After 18 months on the farm I have learnt a lot about pigs but I still need to become better at recognising the pigs heat cycles, planning the mating and ensuring the pigs are pregnant after being moved out from the boars. Its all part of the learning experience and I have quickly learnt, to my detriment, that planning the breeding is the most important part of the business because when I get it wrong it results in a shortage of stock to sell eight months down the line. This is actually the biggest difference between my old career in Consumer Electronics and my new career as a farmer, whereas I used to be able to quickly increase supply by buying more products I now have to plan eights months in advance to meet my customers demands, and if I get it wrong we have nothing to sell.

TFWF#41: Part 1 – Death

As the farm, and the business, gets busier I have realised that my farm updates are getting further and further apart. This means I have a lot more to say in each update and therefore I have cut out the basic humdrum of everyday life on the farm to focus on the really important matters. This post is in three parts and each details the three most important issues on the farm, the issues of death, sex and money.

As I have mentioned in previous posts death is a big part of farming. A part that I thought I had prepared myself for but it never ceases to amaze me how it still affects me. Luckily our breeding stock and grower pigs have been healthy and we have never lost a single pig after weaning. Its a different story at birth and a pig will almost always have at least one death per litter, the stats are on average 10%. Depending on the pig, some have no deaths and some tend to have more than their fare share, this could be due to still births, too many in a litter or the mother accidentally sitting on the piglets in the farrowing hut.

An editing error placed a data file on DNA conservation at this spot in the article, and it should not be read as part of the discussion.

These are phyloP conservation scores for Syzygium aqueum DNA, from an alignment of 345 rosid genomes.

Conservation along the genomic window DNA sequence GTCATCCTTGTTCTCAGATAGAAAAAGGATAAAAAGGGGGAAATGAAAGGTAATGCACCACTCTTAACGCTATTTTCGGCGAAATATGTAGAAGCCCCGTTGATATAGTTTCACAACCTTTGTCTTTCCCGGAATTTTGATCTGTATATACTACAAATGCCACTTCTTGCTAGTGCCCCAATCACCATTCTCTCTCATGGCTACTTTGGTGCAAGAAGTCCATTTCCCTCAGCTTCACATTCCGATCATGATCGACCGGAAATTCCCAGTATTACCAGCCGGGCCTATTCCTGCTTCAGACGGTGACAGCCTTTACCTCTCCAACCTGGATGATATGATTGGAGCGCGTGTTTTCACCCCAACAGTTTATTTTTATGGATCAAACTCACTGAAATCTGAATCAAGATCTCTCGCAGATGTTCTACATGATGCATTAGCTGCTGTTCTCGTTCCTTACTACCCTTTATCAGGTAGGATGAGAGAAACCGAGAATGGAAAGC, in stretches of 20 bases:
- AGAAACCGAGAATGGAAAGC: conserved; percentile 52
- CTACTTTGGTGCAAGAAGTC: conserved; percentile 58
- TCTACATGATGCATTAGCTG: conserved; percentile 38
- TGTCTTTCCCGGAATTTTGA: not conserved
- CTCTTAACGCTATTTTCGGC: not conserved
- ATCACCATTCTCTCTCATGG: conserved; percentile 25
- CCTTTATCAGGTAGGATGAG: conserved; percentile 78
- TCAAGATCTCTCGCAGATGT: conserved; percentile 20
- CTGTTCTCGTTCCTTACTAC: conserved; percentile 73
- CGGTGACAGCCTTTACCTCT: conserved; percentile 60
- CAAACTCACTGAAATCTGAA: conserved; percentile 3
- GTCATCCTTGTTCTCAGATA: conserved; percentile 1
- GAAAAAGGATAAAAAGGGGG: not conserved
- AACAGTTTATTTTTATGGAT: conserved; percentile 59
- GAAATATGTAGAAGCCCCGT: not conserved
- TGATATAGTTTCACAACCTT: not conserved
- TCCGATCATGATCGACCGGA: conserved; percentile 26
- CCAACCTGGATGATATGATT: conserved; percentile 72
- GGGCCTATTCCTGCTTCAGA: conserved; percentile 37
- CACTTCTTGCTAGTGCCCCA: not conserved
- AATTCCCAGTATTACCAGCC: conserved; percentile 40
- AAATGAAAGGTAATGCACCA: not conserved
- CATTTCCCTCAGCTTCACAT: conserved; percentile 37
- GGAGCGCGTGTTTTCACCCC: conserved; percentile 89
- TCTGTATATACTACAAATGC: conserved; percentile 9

At times we have periods of frequent farrowing and at the start of this year we had four litters in a row, when this happens you also have the chance of more piglet deaths. Two of the pigs had no deaths, resulting in litters of 13 and 9 respectively. The other two were less lucky and they have a history of losing a few piglets per litter. One pig decided to farrow outside by the fence line rather than in a hut, this resulted in her nest being less suitable for the piglets and she squashed two of them, she actually had less space for the piglets to get away than if she had farrowed in the hut. As soon as I found the piglets at the far end of the field I began the process of moving them (two at a time) into the farrowing hut, the mother followed later and luckily we lost no more from that litter. Collecting the dead piglets it is not a nice job and made worse by the work required to dig holes in which to lay them to rest. I have always insisted on treating them respectfully and when the weather allows I normally dig a hole on a hill overlooking the breeding paddock, from there they are able to look down on the rest of the herd, forever a part of the farm.

Of course the most regular cause of death that I have to deal with is when I take the grower pigs to the abattoir for slaughter. Its a part of the job that I don’t often talk openly about because many people don’t like to think about this part of the lifecycle, or find it too upsetting. However I feel that if you eat meat you should know the process involved and therefore I insist on taking the pigs to the abattoir myself.

Its not a pleasant journey, knowing the final destination, but it is made as stressless as possible for the pigs by starting early in the day and getting them on the trailer straight after a good nights sleep. For a few days before the journey the pigs have been relocated into the transit paddock and are trained to eat on the trailer, come the day of the journey they greet me from the trailer, waiting to get fed, snorting with happiness. Without any hassles or stress I slide the door closed, hitch up the trailer to the car and head out on the road.

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Three Large Black pigs getting ready for their journey to the abattoir. Two of them still unaware they are even on a trailer.